Saturday, March 5, 2016

Strategies for Growing Fruit on the Oregon Coast

When you live on the coast, one of the things a gardener is told is "you can't grow fruit here."  Which is bunk. Here's what you need to know about growing fruit near the ocean:

1. Pay attention to microclimates.
Most gardeners know about microclimates, little areas of your yard or neighborhood that experience radically different conditions-- like late frosts in a shady corner of the backyard, and intense heat next to a west- or south-facing wall in summer. On the coast our microclimates are intensified, especially where it concerns the effects of wind. 

Your neighbor might be able to grow a certain thing very well, but in your yard the wind comes whipping around the corner of the house and destroys the same plant. So with this in mind, a fruit grower can succeed on the coast; however microclimates must be strictly observed and can be used to advantage.

2. Carefully choose your varieties.
It's tempting to visit the big-box market an hour away from the beach and select a robust fruit tree or shrub. This can be a big mistake. Likewise, that coastal supermarket whose fruiting trees line the sidewalk for a few weeks in springtime should be avoided. I've yet to see a Bing cherry succeed here.

In both cases, you are likely to purchase a plant that is ill-suited to this specialized climate. Average winter temps are warmer than inland, and cooler in summer due to the moderating influence of the sea. Many fruit trees require cold in winter to produce a good fruit set, and long, warm summers to ripen. Choosing varieties developed for production inland may just set you up for frustration. Click here for some of the edible plants that have performed well in my Oregon coast garden.

The solution? Get to know a nursery in your community, particularly if the owner enjoys growing food. They can advise you and obtain the right plants at the right time. Locate your nearest coastal extension office-- for my location, that's in Newport. They have loads of helpful information and may even hold a seasonal plant sale with the right varieties. Finally, seek out neighbors and garden clubs in your community for advice. There's always an expert nearby if you pay attention. Read more about my choices for fruit in these articles.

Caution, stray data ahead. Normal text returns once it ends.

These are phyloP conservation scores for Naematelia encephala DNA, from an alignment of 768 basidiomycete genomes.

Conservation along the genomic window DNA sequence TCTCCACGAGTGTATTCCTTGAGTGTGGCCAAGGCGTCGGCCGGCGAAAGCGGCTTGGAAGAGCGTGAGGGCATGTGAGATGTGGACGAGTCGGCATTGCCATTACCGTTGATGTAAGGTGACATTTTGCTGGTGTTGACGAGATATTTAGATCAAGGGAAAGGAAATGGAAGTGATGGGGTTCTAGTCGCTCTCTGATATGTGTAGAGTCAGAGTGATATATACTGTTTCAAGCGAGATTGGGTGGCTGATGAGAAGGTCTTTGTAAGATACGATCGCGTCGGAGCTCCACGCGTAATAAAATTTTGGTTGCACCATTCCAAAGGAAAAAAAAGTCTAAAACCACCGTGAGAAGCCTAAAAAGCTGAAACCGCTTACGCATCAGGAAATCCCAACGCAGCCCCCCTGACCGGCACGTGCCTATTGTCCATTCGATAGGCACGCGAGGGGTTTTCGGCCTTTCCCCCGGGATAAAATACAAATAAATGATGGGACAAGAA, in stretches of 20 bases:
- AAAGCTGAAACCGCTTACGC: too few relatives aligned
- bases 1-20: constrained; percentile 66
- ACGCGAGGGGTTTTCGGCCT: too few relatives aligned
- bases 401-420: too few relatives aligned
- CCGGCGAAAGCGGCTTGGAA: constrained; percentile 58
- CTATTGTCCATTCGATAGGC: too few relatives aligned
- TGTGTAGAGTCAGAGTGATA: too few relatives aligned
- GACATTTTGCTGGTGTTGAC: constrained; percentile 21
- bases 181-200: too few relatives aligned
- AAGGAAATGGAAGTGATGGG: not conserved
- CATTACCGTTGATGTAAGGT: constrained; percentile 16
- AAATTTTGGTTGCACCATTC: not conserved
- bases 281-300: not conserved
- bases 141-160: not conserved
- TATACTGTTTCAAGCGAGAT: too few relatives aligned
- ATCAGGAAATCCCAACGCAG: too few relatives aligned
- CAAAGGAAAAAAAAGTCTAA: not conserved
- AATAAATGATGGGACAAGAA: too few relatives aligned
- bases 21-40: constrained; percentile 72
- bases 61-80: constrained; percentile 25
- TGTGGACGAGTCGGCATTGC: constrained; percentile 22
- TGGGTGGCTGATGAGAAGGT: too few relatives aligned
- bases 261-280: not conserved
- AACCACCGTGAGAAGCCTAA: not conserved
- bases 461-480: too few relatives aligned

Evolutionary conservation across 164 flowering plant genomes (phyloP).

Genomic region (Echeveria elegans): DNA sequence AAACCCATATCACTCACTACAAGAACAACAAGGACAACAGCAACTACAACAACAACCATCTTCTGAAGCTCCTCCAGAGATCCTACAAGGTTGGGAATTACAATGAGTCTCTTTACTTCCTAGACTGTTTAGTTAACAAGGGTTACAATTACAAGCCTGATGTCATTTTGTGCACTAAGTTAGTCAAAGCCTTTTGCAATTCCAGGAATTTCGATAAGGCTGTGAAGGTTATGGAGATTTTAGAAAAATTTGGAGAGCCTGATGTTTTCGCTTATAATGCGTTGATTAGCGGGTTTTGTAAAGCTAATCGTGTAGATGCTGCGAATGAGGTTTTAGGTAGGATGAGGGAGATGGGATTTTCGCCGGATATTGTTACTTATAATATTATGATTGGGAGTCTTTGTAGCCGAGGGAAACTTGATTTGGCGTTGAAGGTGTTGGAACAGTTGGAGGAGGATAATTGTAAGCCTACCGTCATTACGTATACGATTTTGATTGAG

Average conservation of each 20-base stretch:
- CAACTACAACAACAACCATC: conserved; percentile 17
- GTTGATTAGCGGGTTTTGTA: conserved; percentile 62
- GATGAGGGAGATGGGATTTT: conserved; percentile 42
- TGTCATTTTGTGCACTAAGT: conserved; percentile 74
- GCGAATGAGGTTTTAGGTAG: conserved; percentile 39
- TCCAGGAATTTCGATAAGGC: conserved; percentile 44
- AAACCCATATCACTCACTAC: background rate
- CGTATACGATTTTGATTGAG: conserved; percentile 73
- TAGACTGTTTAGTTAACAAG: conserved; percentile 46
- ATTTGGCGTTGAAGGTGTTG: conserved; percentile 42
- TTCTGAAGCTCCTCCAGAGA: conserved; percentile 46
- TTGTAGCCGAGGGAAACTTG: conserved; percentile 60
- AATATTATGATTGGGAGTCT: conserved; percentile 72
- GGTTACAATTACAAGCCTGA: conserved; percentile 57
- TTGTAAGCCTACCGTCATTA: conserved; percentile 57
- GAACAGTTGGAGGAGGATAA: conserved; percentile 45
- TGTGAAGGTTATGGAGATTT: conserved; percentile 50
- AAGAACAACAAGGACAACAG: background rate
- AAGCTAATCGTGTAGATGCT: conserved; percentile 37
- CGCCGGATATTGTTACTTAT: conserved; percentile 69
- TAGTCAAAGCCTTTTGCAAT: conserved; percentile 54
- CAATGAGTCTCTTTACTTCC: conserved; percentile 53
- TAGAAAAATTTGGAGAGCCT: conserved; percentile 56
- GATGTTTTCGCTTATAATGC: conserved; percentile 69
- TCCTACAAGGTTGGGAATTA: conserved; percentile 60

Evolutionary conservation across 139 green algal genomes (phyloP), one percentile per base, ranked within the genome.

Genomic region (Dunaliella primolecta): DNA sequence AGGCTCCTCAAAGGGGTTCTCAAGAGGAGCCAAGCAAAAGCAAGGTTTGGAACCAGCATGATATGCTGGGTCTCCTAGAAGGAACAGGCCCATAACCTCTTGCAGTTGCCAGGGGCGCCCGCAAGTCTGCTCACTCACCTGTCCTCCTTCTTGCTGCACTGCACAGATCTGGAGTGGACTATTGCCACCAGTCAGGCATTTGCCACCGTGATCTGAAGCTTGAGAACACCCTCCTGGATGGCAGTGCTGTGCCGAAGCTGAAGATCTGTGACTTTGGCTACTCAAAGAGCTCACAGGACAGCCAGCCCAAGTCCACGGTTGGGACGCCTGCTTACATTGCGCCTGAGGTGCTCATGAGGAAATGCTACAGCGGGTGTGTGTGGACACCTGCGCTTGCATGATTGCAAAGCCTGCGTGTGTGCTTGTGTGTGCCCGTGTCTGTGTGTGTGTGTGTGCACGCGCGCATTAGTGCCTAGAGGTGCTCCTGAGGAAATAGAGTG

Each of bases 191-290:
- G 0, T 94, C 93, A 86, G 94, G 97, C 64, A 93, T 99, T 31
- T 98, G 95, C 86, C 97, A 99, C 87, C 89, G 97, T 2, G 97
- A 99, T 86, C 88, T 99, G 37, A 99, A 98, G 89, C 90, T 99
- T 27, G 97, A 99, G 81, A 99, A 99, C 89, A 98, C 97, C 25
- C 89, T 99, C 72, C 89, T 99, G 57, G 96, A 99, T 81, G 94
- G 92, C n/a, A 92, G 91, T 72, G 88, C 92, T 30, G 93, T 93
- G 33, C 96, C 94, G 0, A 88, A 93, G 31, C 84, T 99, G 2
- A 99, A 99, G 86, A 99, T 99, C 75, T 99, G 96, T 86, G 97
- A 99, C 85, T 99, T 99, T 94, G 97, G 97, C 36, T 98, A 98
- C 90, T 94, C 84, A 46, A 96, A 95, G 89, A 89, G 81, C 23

3. Provide shelter from wind.
The best wind screen for your new fruiting plants is permeable rather than solid. If the wind can be diffused on its way through, the damage on the lee side will be significantly reduced. A solid barrier can actually force the wind to find its way up and over, creating increased eddies and more damage. Knitted shadecloth stretched across a frame (pictured) or existing fence can do the job nicely. I've found 30% shade cloth to be ideal, and knitted holds up in high winds better than woven cloth. Secure it with zip-ties or strong clamps. On the Oregon coast, persistent wind comes out of the north in summer and strong, gusty winds out of the southwest in winter.

A related strategy is to plant a hedge on the north side of your garden to minimize the drying winds of summer. Use coast-adapted hedge plants like these.

4. Make necessary soil amendments.
Due to heavy rainfall, our coastal soils tend to be highly acidic.  Additionally, the sandy makeup in many areas is quick to leach nutrients. Adding lime to boost pH and compost for organic matter are commonly added as topdressing, but testing your soil is a good place to start. If you can't locate a place to send samples, or the wait time is too long, get a high-quality home kit like this one for basic measurements of pH (acidity/alkalinity), nitrogen, phosphorus and potassium. Correcting these major nutrients-- and choosing the right plants-- will go a long way toward growing a successful garden.